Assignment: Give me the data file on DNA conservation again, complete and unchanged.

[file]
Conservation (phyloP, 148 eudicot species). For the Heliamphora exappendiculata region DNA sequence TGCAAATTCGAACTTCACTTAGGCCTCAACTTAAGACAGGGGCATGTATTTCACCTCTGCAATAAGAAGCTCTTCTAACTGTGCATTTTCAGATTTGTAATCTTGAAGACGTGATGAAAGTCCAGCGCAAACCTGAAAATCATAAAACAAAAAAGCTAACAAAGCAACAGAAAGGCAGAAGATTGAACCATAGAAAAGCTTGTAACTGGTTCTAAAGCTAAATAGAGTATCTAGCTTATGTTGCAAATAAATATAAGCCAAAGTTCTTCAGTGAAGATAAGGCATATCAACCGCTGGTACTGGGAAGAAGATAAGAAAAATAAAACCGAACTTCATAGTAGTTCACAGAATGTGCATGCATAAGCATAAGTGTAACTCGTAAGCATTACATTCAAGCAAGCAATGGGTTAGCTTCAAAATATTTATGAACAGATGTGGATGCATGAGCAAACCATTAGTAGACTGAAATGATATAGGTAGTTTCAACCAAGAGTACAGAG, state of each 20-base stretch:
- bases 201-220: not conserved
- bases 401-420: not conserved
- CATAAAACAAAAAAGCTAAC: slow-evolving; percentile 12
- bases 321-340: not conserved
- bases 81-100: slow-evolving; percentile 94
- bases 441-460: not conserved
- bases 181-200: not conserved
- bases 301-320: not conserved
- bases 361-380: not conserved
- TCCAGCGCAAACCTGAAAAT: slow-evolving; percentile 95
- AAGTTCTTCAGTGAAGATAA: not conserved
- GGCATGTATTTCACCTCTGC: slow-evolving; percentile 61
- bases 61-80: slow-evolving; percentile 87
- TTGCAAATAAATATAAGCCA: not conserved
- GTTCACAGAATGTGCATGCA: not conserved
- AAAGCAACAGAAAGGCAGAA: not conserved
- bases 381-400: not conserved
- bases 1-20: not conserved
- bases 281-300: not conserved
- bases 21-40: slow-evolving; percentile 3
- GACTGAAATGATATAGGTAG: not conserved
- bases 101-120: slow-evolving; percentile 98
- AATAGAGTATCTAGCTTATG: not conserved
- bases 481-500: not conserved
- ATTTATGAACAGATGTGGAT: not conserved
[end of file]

Conservation (phyloP, 148 eudicot species). For the Heliamphora exappendiculata region DNA sequence TGCAAATTCGAACTTCACTTAGGCCTCAACTTAAGACAGGGGCATGTATTTCACCTCTGCAATAAGAAGCTCTTCTAACTGTGCATTTTCAGATTTGTAATCTTGAAGACGTGATGAAAGTCCAGCGCAAACCTGAAAATCATAAAACAAAAAAGCTAACAAAGCAACAGAAAGGCAGAAGATTGAACCATAGAAAAGCTTGTAACTGGTTCTAAAGCTAAATAGAGTATCTAGCTTATGTTGCAAATAAATATAAGCCAAAGTTCTTCAGTGAAGATAAGGCATATCAACCGCTGGTACTGGGAAGAAGATAAGAAAAATAAAACCGAACTTCATAGTAGTTCACAGAATGTGCATGCATAAGCATAAGTGTAACTCGTAAGCATTACATTCAAGCAAGCAATGGGTTAGCTTCAAAATATTTATGAACAGATGTGGATGCATGAGCAAACCATTAGTAGACTGAAATGATATAGGTAGTTTCAACCAAGAGTACAGAG, state of each 20-base stretch:
- bases 201-220: not conserved
- bases 401-420: not conserved
- CATAAAACAAAAAAGCTAAC: slow-evolving; percentile 12
- bases 321-340: not conserved
- bases 81-100: slow-evolving; percentile 94
- bases 441-460: not conserved
- bases 181-200: not conserved
- bases 301-320: not conserved
- bases 361-380: not conserved
- TCCAGCGCAAACCTGAAAAT: slow-evolving; percentile 95
- AAGTTCTTCAGTGAAGATAA: not conserved
- GGCATGTATTTCACCTCTGC: slow-evolving; percentile 61
- bases 61-80: slow-evolving; percentile 87
- TTGCAAATAAATATAAGCCA: not conserved
- GTTCACAGAATGTGCATGCA: not conserved
- AAAGCAACAGAAAGGCAGAA: not conserved
- bases 381-400: not conserved
- bases 1-20: not conserved
- bases 281-300: not conserved
- bases 21-40: slow-evolving; percentile 3
- GACTGAAATGATATAGGTAG: not conserved
- bases 101-120: slow-evolving; percentile 98
- AATAGAGTATCTAGCTTATG: not conserved
- bases 481-500: not conserved
- ATTTATGAACAGATGTGGAT: not conserved